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Daily bite-sized proptech and property news in partnership with Estate Agent Networking.
It’s high noon for RICS as Sean Tompkins exits
At noon today, it is very likely that the Royal Institute of Chartered Surveyors will never be the same again.
According to a RICS representative, it will be publishing an independent review conducted by Alison Levitt QC, at noon, Thursday 9th September.
The representative said: “We will be holding a press conference at that time, to be addressed by Nick Maclean, Chair of the Governing Council’s steering committee for the review, and Alison Levitt QC, which can also be viewed by members and RICS employees.”
Rumour has it that ahead of the event, Sean Tompkins, the head man who was famously paid over £500,000 – including a hefty bonus – at the same time 140 people were made redundant, has now (like Elvis) left the building.
Though Tompkins’ departure may be a coincidence, the fact that Nick Maclean is talking to the press might be to iron out a few wrinkles thrown up in the 400-pages of closely typed report that took months to produce.
To recap, four directors were ejected from RICS at the point an alarm had been raised with regards to alleged fraud.
No doubt this story is going to run and run. The bigger question here is who will make up the new C-suite, and how angry will the rank and file of RICS be once they fully understand what has or has not been going on?
The very fact that this matter has been gently simmering away for two years is somewhat dispiriting. All too often we see companies use gagging procedures to save the blushes of those who should know better.
Things have been awfully quiet around the RICS camp. It’ll soon get very, very loud.
Let Alliance strides further into the digital age
Andy Halstead, CEO of Let Alliance, has just unveiled yet another offering where the digital transformation of manual processes are automated and the validation of who you are dealing with and their actual financial status is now transparent as a result of open banking.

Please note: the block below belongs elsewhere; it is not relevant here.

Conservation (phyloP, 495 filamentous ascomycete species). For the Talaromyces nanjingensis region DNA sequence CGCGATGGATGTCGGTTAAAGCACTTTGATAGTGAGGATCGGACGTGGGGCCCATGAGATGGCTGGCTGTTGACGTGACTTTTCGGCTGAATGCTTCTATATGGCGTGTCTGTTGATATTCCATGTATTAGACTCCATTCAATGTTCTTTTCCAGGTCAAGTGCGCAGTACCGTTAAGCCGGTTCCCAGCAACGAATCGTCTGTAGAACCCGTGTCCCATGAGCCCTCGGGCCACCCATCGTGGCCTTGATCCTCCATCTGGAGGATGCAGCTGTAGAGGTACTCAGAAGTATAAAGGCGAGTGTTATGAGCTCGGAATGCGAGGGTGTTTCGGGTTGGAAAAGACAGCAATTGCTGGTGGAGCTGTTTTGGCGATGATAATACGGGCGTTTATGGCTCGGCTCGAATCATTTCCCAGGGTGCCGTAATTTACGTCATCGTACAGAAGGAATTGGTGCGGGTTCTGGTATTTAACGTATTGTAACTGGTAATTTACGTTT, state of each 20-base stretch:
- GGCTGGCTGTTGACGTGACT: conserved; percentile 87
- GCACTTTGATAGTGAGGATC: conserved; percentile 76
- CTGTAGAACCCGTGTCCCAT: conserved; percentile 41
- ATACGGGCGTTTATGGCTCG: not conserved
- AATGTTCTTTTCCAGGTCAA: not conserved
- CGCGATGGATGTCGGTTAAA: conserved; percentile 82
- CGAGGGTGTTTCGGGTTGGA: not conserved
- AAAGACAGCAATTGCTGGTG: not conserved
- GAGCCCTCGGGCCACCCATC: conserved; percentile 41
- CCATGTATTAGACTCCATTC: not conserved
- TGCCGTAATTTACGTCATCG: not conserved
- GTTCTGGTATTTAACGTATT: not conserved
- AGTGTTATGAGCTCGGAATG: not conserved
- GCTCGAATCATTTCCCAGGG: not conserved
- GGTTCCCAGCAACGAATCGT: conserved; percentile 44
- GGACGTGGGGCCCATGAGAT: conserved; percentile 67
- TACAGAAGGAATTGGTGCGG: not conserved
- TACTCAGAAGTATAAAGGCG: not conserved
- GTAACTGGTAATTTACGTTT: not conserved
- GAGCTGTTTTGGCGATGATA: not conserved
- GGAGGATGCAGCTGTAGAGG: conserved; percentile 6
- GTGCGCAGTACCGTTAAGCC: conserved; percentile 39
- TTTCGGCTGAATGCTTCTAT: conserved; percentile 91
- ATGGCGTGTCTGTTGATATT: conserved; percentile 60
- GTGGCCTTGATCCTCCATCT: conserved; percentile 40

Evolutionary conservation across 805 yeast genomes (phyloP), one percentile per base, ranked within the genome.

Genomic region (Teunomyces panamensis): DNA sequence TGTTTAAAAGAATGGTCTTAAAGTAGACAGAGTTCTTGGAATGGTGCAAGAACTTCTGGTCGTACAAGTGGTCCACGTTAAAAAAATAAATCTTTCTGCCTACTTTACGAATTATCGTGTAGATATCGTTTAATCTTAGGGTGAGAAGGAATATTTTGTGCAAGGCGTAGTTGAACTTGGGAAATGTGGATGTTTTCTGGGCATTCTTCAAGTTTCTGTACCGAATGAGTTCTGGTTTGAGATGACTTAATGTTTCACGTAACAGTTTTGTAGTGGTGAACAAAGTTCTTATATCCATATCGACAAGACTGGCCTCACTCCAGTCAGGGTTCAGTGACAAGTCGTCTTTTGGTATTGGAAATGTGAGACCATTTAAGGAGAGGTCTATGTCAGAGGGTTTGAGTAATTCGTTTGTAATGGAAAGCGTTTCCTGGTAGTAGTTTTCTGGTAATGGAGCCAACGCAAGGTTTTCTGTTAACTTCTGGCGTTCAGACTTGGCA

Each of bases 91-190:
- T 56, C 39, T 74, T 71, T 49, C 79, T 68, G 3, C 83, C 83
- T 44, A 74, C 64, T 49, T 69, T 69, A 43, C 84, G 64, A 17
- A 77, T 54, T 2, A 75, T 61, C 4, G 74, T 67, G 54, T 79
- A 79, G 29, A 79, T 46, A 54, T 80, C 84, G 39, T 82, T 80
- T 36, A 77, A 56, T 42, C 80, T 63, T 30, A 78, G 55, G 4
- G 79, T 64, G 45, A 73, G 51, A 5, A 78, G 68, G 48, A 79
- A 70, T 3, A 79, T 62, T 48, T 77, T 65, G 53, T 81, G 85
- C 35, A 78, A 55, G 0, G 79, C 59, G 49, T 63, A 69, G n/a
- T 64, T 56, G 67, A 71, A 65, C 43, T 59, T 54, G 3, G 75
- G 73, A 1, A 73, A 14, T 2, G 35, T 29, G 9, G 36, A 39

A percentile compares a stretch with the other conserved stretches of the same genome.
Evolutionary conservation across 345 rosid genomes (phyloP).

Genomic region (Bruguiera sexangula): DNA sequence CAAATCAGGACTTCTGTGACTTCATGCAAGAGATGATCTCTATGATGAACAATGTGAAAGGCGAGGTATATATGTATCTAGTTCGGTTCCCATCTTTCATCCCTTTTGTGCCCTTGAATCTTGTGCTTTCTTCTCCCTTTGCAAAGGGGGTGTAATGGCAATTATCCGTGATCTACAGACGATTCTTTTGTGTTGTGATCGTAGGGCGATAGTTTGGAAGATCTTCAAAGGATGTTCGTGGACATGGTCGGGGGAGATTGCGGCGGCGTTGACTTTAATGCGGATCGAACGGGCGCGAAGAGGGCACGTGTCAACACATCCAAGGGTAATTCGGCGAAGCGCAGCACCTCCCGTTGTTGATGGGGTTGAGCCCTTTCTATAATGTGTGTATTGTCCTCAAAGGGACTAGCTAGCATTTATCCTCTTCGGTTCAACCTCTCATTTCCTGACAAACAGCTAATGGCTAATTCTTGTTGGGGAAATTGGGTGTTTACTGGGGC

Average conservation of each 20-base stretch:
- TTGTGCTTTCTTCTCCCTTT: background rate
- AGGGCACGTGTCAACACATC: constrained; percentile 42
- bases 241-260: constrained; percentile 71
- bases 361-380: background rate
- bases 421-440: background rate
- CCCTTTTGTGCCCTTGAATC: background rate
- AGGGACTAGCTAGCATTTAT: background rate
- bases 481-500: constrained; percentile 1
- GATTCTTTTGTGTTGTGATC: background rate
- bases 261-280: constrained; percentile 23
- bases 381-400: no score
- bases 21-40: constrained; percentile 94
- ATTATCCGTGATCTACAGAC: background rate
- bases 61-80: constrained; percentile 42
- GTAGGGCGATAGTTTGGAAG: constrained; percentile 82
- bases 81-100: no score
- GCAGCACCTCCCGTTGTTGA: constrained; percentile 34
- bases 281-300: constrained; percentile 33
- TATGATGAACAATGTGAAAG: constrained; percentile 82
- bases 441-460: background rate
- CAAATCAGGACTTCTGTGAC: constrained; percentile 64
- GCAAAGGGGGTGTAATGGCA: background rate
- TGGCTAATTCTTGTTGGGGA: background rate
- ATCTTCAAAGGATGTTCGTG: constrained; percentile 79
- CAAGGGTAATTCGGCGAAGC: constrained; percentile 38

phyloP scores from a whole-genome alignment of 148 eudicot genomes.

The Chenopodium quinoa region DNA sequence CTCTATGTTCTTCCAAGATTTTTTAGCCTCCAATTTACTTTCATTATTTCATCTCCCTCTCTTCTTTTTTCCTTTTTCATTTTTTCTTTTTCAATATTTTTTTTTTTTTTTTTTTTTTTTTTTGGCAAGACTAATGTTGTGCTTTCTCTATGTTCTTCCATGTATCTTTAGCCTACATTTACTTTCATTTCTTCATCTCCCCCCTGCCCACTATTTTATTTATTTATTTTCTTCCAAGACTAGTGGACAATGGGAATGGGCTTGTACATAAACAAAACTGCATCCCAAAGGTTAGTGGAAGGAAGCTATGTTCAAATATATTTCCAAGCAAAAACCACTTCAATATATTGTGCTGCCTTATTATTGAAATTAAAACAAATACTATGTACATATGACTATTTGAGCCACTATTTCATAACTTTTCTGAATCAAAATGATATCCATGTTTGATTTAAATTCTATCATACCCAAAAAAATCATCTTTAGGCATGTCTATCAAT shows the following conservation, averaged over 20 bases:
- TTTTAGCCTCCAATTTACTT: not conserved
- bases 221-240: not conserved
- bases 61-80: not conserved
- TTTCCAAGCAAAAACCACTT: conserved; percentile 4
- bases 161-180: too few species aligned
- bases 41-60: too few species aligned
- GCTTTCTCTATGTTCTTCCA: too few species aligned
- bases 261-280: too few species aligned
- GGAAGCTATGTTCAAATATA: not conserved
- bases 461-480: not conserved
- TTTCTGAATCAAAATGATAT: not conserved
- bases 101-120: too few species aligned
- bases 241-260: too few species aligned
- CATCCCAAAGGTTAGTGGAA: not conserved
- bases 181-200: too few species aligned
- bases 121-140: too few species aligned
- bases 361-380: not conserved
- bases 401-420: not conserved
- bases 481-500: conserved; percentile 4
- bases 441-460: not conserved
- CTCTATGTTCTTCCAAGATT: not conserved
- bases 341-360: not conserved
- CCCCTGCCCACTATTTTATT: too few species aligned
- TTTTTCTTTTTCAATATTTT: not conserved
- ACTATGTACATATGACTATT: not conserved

It has been reported that the new Vision+ portal will still have a sprinkle of ‘human’ in it, but it will make all of those repetitive procedures and tasks move forward at pace.
It is increasingly the case that the lettings vertical seems to be moving forward by leaps and bounds while the residential agency seems slow to adopt.
Yes, residential agents love their CRMs, but there is so much more digital kit out there that could eliminate those tedious, repetitive processes, day after day.
It is time to get off that hamster wheel and let SaaS do all of that.
The September property market is a waiting game
Now that the children have gone back to school, the housing market usually enters a six-week dash to list and sell new housing stock that traditionally comes on until mid-October. The problem being, there only seems to be a trickle of property coming to the market. Surprise, surprise, it all has a big-ticket value.
The country seems to be entering a very different marketplace for property. Scarcity and sky-high aspirations on the part of vendors have made it so…until of course they sell and need to buy their next home.
But with the Bank of England base rate still at 0.1% and mortgage rates at an all-time low, there is plenty of cheap money going around to buy property. Maybe the new home sector will help the autumn market despite the Secretary of Housing believing that 300,000 new homes a year is a number that should be on the cards by 2025.
As we know all too well, the supply chain of building materials are on a 26-week wait, and the lack of trades to do the builds means it will be a brisk market as and when homes become available.
Things can change quickly though, and in a week’s time after the sunshine fades and rain starts to pour, maybe there will be a flurry of new inventory to the market. Though from the look of things, most folk moving in 2021 have already done so or will do soon, completing at the end of June or the end of September.
Also, with the Chancellor’s budget late in October, an awful lot of investment buyers and landlords may well bide their time. Until landlords learn what new taxes they may have to pay to plug the country’s financial shortfall, they may well sit on their hands.